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September 1, 2017 Adventure, Boat, Charter sail, Chesapeake Bay, Coast Guard, Coleman Bridge, History, Military, Navy, Rates, Reviews, Revolutionary War, Sailboat, Sailing, Submarine, Tall ship, Trip Advisor, Tugboat, US Coast Guard, Watermen, Williamsburg, York River, Yorktown

Boats of the York River

 Boats of the York River
Here’s a rundown of the range of boats and ships along the York River. Then a unique factoid is included with each class, followed by advice to mariners.

Tall Ships

Boats of the York RiverYork County tourism officials do a masterful job attracting tall ships from all over the world to Yorktown. The most recent was also the biggest, El Galleon. It’s a replica that epitomizes large 17th century ships that were used for trade, spreading Spain’s influence abroad. She weighs 500 tons and extends 164 feet long and 33 feet wide. Three masts furl seven sails comprising nearly 10,000 square feet. Also, the ship has covered 35,000 miles by visiting ports in four of the five world continents.

Navy Warships

Boats of the York RiverNext in terms of size, every week one or two US Navy warships glide up from the Norfolk fleet to re-arm at Yorktown Naval Weapons Station. Then the Coleman Bridge swings open for only one client, the Navy. An amazing distinction is that these ships throw no visible wake. But ten minutes after they pass, you can see a faint outline of the wake and hear it wash onto shore a few minutes later. Historians say the breakthrough at Midway in World War II was that we spotted the Japanese wakes before we saw the ships.

Cruise Ships

York County also snared American Cruise Lines to land in Yorktown on a Chesapeake Bay tour that begins in Baltimore. These so-called “small cruise ships” disembark scores of passengers to go tour Williamsburg, Jamestown and of course Yorktown. The magic is that the ships come in at night and find startled locals next morning walking the dock in admiration.

Barges & Dredges

Boats of the York RiverOil barges anchor in the middle of the York River. Some of them are loaded with 400,000 gallons to offload at the Yorktown Terminal, for piping to Philadelphia. Meanwhile others lie empty, waiting to be filled with oil for water transit to—Philadelphia. In short, this plan makes no sense. Nearby the dock, dredges have spent the past year digging the river bottom lower for a water line. They pull up muck to be dropped into scows and dumped at designated spoils spots in the Chesapeake Bay. And among seven main rivers of Chesapeake Bay, only the York is considered self-dredging.

Yachts

Spectacular ocean-going yachts blow into the York River during the summer. Most of them stay at Yorktown. But years ago, Barbra Streisand and James Brolin chartered a yacht to cruise the Chesapeake Bay. When they got to York River Yacht Haven as the last spot, the captain had to load three Groome limousines with her luggage to fly back to Los Angeles. Brolin was very pleasant interacting with the marina folks, but she was unfriendly. A diva, for sure. More recently a 142-foot megayacht worth $35 million stayed at the marina for three weeks.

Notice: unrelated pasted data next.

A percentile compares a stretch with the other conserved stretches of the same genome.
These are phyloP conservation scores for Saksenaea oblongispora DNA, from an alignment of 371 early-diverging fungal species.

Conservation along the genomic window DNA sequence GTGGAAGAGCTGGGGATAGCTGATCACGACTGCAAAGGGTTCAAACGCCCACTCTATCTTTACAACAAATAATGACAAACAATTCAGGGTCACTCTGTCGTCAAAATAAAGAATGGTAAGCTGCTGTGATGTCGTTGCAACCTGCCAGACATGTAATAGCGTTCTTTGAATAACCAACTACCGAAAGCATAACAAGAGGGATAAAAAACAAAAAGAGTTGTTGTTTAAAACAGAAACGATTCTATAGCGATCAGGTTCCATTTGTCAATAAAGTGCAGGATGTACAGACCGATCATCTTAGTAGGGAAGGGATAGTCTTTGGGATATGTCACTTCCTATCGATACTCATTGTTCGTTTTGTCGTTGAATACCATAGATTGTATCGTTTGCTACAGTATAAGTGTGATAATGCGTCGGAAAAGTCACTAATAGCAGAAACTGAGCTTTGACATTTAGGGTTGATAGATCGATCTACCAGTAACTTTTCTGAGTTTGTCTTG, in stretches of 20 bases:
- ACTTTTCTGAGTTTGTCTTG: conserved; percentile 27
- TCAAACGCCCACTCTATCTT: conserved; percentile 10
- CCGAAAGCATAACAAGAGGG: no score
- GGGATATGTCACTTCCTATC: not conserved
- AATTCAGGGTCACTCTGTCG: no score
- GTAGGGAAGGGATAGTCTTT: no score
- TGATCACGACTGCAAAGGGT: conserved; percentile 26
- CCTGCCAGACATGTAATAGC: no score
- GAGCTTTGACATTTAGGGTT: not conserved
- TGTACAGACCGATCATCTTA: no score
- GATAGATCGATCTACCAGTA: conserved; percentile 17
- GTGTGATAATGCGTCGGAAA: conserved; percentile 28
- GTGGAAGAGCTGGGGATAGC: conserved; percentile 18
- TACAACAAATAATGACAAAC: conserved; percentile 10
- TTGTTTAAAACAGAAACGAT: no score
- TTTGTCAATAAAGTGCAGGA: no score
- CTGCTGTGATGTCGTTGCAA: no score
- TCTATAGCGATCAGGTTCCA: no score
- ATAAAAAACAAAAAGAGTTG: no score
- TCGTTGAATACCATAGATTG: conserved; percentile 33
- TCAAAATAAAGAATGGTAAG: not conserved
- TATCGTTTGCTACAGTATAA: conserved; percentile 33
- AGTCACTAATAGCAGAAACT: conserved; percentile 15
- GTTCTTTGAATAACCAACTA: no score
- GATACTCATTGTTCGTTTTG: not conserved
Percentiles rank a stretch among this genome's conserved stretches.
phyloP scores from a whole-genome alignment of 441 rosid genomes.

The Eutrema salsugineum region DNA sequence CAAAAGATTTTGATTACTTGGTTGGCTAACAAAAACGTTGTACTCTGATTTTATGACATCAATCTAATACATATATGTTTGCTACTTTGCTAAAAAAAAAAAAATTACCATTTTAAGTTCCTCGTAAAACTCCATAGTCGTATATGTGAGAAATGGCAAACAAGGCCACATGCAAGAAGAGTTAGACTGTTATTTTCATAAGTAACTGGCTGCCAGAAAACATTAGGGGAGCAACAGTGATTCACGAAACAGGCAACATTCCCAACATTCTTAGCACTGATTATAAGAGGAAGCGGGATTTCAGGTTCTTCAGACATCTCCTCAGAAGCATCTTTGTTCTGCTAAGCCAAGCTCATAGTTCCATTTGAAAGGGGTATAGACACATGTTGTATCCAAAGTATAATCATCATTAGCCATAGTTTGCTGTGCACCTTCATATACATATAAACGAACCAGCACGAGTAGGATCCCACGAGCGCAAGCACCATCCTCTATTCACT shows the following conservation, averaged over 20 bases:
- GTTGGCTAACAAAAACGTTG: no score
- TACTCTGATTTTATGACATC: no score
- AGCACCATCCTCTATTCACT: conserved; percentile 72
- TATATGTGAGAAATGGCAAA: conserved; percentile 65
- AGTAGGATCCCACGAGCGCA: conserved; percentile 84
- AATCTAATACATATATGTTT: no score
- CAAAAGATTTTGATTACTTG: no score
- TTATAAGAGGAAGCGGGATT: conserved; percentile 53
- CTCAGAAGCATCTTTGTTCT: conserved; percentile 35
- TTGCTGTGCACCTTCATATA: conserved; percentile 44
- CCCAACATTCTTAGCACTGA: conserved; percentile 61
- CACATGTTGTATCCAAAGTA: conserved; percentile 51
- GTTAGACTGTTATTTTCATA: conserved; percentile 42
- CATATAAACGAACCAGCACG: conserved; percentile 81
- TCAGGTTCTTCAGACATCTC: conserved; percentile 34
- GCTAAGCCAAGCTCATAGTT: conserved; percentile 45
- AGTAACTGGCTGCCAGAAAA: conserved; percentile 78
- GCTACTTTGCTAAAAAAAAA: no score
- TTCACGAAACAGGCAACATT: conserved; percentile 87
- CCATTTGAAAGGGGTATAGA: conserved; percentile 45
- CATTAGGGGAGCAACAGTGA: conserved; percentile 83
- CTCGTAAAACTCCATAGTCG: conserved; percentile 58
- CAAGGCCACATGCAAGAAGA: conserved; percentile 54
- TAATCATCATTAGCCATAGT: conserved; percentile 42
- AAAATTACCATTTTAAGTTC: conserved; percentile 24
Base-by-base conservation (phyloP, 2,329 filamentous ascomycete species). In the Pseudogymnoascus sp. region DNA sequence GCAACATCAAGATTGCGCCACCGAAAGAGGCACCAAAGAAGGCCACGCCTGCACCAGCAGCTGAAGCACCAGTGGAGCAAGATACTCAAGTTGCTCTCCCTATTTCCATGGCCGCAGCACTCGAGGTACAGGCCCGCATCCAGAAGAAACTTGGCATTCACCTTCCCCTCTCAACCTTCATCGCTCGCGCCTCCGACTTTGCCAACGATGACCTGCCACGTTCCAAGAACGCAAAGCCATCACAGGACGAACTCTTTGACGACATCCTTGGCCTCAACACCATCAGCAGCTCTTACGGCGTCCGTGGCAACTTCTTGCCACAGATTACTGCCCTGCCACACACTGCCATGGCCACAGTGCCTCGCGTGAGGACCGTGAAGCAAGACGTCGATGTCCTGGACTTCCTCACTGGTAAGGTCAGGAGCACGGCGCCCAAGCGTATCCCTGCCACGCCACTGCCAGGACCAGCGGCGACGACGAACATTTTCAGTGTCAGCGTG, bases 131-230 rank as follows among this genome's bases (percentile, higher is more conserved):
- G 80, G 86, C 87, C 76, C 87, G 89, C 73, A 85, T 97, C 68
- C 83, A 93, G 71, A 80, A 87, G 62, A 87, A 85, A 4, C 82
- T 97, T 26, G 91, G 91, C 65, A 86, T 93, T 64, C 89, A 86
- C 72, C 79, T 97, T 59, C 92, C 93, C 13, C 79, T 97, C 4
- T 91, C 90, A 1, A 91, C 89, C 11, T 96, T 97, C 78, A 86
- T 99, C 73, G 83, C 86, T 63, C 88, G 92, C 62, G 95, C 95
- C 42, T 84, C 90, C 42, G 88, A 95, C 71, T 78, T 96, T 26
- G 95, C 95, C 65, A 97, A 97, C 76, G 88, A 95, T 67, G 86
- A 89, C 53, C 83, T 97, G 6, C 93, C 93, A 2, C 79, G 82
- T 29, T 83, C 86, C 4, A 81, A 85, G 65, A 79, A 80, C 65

Tugboats

Boats of the York RiverThe big red tugs by Moran precede the Navy warships under the bridge to catch them and guide them into the NWS dock. The wake of the tugs is greater than that of the destroyers and cruisers that tower over them. Mariners are wise to hail tugs as they proceed so as to convey your intentions and avoid their path. Smaller tugs accompany anchored oil barges to prevent any runaways. Tiny tugs are used to push small barges for pile driving. All  tugs hail on Channels 16 and 13, and they like for you to catch their name the first time.

Cutters & Coasties

Boats of the York RiverThe US Coast Guard deploys cutters for VIP tours and to escort the occasional submarine into Yorktown. Every other summer the barque Eagle lands at the Yorktown Training Center. At 295 feet, it is the primary ship used to teach sailing, navigation and other mariner skills to future officers. Coasties are the small fast boats used to train enlisted personnel at Yorktown. They practice towing, man-overboard and other techniques on weekdays. Try not to get in their way.

Watermen Deadrise

Boats of the York RiverThese long, low boats are often hand-made and are used to catch crab and oysters. You can tell the difference between the boats because the oyster deadrise has a framework to hold the dredging scoop. Crab boats stay close to shore in ten feet of water. Their crab pots are useful guides to low water and shoals. Avoid them at all costs so the lines don’t foul your keel, rudder or prop.

Recreational

Boats of the York RiverSailboats stand at the top of the recreational pyramid for elegance and skill required to operate. Motorboats abound too, but sometimes they run aground on the shoal of the entrance to Sarah Creek. Scrutinize the York River chart before getting underway.

Wrecks

It was almost 150 years before underwater archeologists got to look for the scuttled transport ships that Cornwallis (unnecessarily) sunk to ward off the French fleet. Relentless current and innumerable storms broke up all ten ships, and only pieces were found. In more recent years, significant artifacts have been found of the Charon, the British command ship of Lord Cornwallis that the French sank off of VIMS with a red-hot cannon ball. Hence the term “hot shot.”
Boats of the York RiverHowever, a two-masted frigate named The Betsy was found intact. In the 1970s tourism officials built a pier 100 feet out to it and a cofferdam around it. Alas, the current has long silted in the cofferdam. A painting of The Betsy is at the foot of the pier. The ship was noteworthy for having its deck painted entirely red—to disguise the flow of blood in battle.

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